Diabetes is not a fat person disease. You don’t HAVE to dies from diabetes. If you do it’s because you chose to.

I was at the doctors last friday and I knew there was going to be bad news. For starters I’m now 27 and I weigh in at 260. She says to me “Donica, yours numbers are horrible, and that is the least of your problems.” I nod and turn my face to the floor, I did this, I am killing myself. “There is traces of sugar in your kidneys, this is very very dangerous. Sugar is poison to your kidneys. We have to get this sugar under control and your weight down. Your good cholesterol is very low. There is nothing we can do about that, it’s genetics. That just means you have to work THAT much harder to be healthy.” I nod and can feel the tears welling up in my eyes. “Donica, look at me, have you ever heard of PCOS, has anyone ever screened you for this?” I look up at my doctor and see a thin beautiful older woman who is seriously concerned about me. “No, I’ve never heard of this and as far as I know no one has ever screened me for it. What is PCOS?”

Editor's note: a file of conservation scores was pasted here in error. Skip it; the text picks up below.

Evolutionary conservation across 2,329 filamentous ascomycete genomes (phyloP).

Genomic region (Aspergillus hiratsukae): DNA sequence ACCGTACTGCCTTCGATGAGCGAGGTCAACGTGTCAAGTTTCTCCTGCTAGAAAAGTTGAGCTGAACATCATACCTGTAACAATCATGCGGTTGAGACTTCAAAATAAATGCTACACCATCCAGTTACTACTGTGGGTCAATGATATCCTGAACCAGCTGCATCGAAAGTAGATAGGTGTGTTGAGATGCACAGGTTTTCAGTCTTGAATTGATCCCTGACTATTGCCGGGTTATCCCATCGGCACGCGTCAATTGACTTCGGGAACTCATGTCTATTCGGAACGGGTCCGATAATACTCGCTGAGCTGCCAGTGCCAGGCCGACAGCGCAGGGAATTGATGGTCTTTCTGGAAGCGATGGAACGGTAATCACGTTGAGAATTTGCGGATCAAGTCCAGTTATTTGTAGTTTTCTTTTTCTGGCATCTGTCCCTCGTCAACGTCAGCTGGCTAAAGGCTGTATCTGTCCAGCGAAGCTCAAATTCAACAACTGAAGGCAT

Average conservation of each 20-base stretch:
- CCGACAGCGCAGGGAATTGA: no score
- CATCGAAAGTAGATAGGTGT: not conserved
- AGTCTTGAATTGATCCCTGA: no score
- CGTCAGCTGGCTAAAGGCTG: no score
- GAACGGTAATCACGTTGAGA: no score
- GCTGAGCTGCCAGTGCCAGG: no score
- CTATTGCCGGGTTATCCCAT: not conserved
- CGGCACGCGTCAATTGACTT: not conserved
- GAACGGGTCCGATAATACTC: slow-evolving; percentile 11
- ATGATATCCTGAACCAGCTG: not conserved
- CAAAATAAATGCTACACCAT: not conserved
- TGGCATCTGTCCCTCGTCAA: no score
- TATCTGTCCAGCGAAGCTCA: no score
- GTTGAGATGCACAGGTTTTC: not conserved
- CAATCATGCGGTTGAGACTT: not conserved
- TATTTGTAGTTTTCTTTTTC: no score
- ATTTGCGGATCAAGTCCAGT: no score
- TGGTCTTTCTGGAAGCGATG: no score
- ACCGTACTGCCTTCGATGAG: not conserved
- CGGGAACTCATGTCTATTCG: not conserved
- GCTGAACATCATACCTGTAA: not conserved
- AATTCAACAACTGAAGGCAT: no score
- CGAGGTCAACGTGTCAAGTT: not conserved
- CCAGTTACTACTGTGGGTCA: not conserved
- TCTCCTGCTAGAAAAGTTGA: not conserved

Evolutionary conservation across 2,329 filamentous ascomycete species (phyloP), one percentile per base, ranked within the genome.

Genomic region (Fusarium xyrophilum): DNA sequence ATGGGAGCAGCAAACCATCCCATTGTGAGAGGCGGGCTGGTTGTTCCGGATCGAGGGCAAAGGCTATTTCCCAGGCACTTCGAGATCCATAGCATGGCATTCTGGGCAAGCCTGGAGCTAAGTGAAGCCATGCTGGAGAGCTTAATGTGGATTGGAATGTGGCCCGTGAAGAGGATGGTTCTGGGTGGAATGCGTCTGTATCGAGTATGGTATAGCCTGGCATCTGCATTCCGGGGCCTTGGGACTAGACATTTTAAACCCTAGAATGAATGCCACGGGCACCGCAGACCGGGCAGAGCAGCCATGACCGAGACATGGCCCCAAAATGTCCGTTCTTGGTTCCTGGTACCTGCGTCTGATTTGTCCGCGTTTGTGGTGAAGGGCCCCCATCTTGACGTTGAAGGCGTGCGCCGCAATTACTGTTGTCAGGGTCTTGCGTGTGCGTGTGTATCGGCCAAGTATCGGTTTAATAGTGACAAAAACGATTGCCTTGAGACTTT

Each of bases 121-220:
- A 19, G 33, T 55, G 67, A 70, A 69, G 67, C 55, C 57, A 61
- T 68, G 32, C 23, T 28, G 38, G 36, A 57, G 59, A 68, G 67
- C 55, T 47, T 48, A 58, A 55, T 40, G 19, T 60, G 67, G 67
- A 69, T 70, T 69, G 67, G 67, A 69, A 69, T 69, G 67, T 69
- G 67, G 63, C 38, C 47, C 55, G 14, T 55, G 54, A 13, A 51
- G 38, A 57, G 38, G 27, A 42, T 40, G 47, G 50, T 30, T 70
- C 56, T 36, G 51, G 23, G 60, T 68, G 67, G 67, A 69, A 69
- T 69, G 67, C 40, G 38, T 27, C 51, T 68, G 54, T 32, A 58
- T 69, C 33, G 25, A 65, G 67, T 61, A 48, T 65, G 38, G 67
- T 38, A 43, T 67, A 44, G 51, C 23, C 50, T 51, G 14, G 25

Turns out, “PCOS, or polycystic ovarian syndrome, is a common hormonal disorder in women that with interferes with the growth and release of eggs from the ovaries, or ovulation. It is the most common cause of infertility among women. PCOS occurs when a woman’s body overproduces sex hormones, called androgens. The hormone imbalance prevents fluid-filled sacs in the ovaries from breaking open and releasing mature eggs. The fluid-filled sacs bunch together, causing many tiny cysts. Symptoms of PCOS include missed periods, abnormal facial and body hair growth, acne, and weight gain. PCOS may run in families.” (WebMD)

Also according to Web MD early symptoms of PCOS include:

  • Few or no menstrual periodscamera. This can range from less than nine menstrual cycles in a year (more than 35 days between cycles) to no menstrual periods.2Some women with PCOS have regular periods but are not ovulating every month. This means that their ovaries are not releasing an egg each month.
  • Heavy, irregular vaginal bleeding. About 30% of women with PCOS have this symptom.3
  • Hair loss from the scalp and hair growth (hirsutism) on the face, chest, back,stomach, thumbs, or toes. About 70% of women in the United States with PCOS complain of these hair problems caused by high androgen levels.4
  • Acne and oily skin, caused by high androgen levels.
  • Depression or mood swings.

Living with PCOS symptoms can affect your sense of well-being, sexual satisfaction, and overall quality of life. This too can lead to depression.5 For more information, see the topic Depression or Depression in Children and Teens.